Well, Al, I don’t know. Are you belittling the intelligence of the masses by saying we can’t appreciate a thinking man’s sport? That we have to see non-stop scoring throughout to be entertained, to be drawn in, to be a fan?
Let’s analyze this from the point of view of the world’s most popular sport: soccer (football for you non-US Americans). Do you think soccer has suffered much from being a low scoring, highly intellectualized sport of refined athletic ability? Though I can’t call myself a huge soccer fan, I can attest to being extremely entertained and very involved even during nil-nil matches. And the masses seem to be liking it just fine the way it is. In fact, the masses would sooner beat you to do death than allow you to instigate a Designated Striker rule: every time the regular striker crosses midfield, the well-rested Designated Striker sprints in and attacks without abandon, thus creating a better chance to score. Yeah, I’d like to see you try it.
And don’t forget, the masses had nothing to do with implementing the DH rule in the first place. No, it was a decision made by 8 crusty, old rich men (spearheaded by Charlie O. Finley) who wanted to put more money in their pockets. Well, they did, and in the process they also took away a fundamental right of all baseball players — the right to hit. If you ever want to know how devastating that decision was on American League pitchers, read Spaceman Bill Lee’s book. It forced him to do drugs and get traded to Montreal, which was so bad that he had to do more drugs until he just settled for barnstorming the globe… and doing drugs.
Is the American League more entertaining than the National League? Calculating for my natural bias, the answer is still no. It’s not. It’s a different game and I don’t like it as much as I do the alternative, purer form.
But what do I know? According to you, Al, I’m just a “strict constructionist”, which would either make me a supreme court justice or just a simple legal philosopher. I’m not quite sure which of those career paths suits me best, but I know one thing for sure: you shouldn’t be a spelling teacher:
“If you aren’t convinced, maybe you should take a look at what Scalia,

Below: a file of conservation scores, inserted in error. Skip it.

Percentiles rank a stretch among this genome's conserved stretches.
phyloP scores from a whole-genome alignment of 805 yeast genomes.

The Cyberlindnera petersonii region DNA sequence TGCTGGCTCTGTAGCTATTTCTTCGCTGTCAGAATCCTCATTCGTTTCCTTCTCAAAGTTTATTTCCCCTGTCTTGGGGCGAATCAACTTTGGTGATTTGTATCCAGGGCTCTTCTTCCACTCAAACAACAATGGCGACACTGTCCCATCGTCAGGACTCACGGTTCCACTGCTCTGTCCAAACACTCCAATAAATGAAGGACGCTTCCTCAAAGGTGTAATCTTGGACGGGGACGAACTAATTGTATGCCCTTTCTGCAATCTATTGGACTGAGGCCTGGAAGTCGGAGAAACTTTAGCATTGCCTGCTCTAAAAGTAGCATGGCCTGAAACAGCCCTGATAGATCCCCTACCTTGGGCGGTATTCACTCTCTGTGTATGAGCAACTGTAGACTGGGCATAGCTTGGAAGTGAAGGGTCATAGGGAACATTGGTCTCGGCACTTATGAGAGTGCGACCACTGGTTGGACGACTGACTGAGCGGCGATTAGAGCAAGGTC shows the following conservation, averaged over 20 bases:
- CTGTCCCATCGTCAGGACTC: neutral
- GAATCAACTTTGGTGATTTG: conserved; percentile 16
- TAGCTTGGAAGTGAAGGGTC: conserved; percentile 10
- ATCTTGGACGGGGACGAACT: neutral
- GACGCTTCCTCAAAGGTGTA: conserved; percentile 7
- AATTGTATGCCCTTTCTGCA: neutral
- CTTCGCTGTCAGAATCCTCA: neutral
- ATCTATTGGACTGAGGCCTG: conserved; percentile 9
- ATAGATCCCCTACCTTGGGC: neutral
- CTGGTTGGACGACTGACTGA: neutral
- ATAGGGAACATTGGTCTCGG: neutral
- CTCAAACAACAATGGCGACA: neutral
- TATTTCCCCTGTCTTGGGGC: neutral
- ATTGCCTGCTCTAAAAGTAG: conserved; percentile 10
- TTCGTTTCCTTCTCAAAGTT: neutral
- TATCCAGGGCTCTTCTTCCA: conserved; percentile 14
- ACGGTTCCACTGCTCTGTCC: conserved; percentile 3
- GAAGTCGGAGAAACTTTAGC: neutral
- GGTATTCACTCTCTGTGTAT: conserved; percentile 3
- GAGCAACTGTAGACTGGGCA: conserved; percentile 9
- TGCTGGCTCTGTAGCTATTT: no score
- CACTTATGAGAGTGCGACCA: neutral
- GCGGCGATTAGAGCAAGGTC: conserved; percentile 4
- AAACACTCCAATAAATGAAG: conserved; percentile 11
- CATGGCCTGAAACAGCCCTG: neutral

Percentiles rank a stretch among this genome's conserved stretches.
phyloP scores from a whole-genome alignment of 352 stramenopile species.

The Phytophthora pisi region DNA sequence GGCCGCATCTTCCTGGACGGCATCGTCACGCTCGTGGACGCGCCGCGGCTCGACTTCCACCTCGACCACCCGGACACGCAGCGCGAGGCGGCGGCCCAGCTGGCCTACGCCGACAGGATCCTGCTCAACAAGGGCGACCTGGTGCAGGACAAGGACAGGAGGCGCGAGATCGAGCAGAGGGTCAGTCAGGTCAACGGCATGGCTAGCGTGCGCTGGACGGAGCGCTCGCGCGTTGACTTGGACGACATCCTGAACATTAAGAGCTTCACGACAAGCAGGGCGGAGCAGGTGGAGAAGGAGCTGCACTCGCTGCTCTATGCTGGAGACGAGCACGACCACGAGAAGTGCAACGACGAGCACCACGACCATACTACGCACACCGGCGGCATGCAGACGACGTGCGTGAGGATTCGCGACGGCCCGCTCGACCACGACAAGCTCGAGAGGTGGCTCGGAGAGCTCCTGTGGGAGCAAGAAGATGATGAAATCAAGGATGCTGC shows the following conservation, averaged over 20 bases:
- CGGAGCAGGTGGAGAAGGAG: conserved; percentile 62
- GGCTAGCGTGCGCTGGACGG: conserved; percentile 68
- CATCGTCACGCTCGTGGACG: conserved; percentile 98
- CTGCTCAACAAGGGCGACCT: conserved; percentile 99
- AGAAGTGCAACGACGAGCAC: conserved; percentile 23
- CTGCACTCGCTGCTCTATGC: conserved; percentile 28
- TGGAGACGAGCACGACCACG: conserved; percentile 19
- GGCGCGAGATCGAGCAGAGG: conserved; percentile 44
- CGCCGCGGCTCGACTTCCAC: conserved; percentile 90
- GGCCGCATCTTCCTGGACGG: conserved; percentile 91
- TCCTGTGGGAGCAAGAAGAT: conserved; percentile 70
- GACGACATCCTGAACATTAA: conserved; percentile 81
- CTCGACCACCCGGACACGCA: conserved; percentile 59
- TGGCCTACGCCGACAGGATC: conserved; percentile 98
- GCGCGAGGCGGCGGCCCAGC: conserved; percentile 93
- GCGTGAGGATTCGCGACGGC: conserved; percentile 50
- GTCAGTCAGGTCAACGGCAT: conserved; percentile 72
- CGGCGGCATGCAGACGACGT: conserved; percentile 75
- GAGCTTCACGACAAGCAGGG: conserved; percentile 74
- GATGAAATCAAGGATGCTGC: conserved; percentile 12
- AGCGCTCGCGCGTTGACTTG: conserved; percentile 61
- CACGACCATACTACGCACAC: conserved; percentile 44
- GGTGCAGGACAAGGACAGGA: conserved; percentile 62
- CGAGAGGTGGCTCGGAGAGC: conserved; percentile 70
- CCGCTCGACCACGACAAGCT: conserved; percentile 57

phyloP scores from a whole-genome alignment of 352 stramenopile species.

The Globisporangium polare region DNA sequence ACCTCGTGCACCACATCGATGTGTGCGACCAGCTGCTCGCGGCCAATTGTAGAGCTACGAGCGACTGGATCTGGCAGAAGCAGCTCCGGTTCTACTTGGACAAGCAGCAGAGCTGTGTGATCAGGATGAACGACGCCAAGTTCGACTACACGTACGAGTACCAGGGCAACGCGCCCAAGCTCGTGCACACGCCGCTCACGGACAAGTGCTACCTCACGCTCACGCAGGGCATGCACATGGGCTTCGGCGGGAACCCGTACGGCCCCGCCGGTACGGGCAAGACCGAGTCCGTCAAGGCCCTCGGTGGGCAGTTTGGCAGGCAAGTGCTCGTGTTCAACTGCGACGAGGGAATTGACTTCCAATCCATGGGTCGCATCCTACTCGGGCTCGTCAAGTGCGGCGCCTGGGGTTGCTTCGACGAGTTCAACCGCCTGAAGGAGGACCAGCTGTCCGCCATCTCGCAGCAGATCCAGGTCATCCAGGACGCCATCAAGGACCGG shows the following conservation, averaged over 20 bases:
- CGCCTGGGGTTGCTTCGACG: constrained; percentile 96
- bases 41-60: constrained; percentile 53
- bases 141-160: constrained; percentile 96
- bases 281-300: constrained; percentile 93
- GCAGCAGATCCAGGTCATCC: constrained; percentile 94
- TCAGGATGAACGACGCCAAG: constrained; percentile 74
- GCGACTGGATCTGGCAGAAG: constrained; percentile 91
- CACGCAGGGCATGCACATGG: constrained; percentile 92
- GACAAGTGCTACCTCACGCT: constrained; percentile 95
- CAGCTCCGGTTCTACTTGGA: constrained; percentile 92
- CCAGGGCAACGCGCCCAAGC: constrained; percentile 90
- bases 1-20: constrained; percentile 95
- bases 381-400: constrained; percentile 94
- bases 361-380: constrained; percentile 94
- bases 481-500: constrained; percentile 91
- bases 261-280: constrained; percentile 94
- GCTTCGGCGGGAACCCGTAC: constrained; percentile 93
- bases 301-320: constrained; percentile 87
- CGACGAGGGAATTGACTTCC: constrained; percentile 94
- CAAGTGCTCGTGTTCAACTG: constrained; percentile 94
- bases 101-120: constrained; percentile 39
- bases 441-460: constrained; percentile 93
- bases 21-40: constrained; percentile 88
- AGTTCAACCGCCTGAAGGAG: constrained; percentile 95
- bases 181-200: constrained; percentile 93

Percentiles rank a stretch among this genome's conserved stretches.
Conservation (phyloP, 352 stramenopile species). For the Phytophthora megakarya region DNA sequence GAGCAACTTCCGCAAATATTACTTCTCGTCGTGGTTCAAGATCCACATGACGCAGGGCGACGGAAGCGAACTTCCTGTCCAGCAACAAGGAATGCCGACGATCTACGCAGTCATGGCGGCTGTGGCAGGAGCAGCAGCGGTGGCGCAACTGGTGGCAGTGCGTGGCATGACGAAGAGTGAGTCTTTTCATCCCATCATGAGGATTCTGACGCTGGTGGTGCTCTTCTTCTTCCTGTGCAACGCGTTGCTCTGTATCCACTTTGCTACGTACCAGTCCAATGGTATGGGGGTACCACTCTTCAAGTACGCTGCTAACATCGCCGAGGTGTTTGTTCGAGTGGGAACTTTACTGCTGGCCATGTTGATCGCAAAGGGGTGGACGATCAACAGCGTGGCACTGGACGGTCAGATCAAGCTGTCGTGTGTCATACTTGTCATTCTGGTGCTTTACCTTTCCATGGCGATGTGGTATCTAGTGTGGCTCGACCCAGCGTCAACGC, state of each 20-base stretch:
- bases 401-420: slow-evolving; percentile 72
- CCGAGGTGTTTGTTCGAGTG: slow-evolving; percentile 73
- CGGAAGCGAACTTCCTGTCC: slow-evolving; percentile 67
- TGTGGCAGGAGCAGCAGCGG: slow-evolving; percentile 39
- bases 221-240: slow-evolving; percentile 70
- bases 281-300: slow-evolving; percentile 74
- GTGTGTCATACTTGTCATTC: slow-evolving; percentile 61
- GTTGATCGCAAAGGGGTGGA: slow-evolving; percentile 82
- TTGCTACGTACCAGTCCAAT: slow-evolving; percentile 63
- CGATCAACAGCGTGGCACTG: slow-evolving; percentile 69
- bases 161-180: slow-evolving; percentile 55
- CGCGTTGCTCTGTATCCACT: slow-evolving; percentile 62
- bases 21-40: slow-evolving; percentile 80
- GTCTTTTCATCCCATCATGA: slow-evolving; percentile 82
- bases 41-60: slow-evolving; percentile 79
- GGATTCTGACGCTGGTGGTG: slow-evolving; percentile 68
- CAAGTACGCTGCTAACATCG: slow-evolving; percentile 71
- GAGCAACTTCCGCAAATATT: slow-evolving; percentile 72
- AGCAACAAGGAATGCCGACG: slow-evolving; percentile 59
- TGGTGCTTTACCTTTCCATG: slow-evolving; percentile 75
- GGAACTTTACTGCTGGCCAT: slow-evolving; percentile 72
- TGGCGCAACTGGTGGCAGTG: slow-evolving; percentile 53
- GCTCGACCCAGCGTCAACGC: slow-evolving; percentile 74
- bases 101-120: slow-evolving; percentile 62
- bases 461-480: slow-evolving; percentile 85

Cheney and their merry band of strict constructionists have done to the
Consitution.” [my emphasis]
–Allen Krause, The Filibuster, May 4, 2008
As a liberal, free-thinking man with myriad bounties, it’s hard for me to swallow you comparing me to the Milo Minderbinder of our time, Dick Cheney, but it’s even harder for me to accept that you don’t know how to spell “constitution”.
Don’t hate me ‘cuz I’m right.
PS, Don’t hate me cuz I was right in my Cardinals/Cubs prediction either. Better get used to it.
“As much as you dislike the National League, its purer rules have provided an abundance of drama this week as pitchers have been coming through at the plate: Micah Owings’ game-tying homerun versus the Astros, Carlos Zambrano’s opposite field shot at Wrigley and the Cincinnati Reds couldn’t get former pitcher Rick Ankiel out to save their lives. It’s late in the game, your bench is empty, but you need a clutch at-bat from one of your pitchers. Who do you send to the dish and why?”
I actually think that this is a great question and it’s something I was thinking about earlier this week while I was looking at the recap of Owings’ heroics. As much as I talk about the American League being superior to the NL, I do like the analytical aspect of having the pitcher bat. It makes the role of the manager much more important and allows for more creativity.
However, I think this question also leads to some other interesting facets of the game because it’s interesting to see how pitchers react when they switch leagues. For instance, Johan Santana is not someone you think of as a hitter but that’s because he’s spent his entire career until now in the AL. But, when you look at his numbers in the few games he played interleague, he didn’t acquit himself all that terribly. So, the Mets, in addition to getting one of the best pitchers in the game, also picked up a guy who’s not a total liability in the nine-hole. That’s a huge advantage to any team.
Now, I’m not saying that I’d send Santana up to bat at the end of the game when I need some clutch hitting but it’s nice to get a little more than you bargained for. And let’s be honest here, at this point in the season, I’d say it’s a pretty easy decision that
the guy you’d love to have available is Micah Owings. I mean, the guy
is just a hell of a good hitter no matter how you look at it. Zambrano
has his upsides and Rick Ankiel is a good story but Ankiel is a
position player now so he doesn’t really count. And I’d say that
Zambrano and Owings are the only two pitchers I’d ever feel comfortable
sending to the plate when I really need to get something going.
Having said all that, I have to take exception to your initial premise that the NL is more pure. Like all sports, baseball has evolved over time and the DH is merely one more step in that evolution. You could easily argue that basketball is much less pure because they introduced the three point line and the shot clock. I mean, if it was still the same way Naismith wanted it, games would end 12-6 and you’d be bored out of your head. When it comes down to it, sports exist to entertain the masses and it is the masses that decide what they want. This leads to inevitable conflict between the strict constructionists (people like you) and the reformers (people who wear pink hats). So, perhaps “pure” is the correct term after all but pure does not always equate to “better.” If you aren’t convinced, maybe you should take a look at what Scalia, Cheney and their merry band of strict constructionists have done to the Consitution.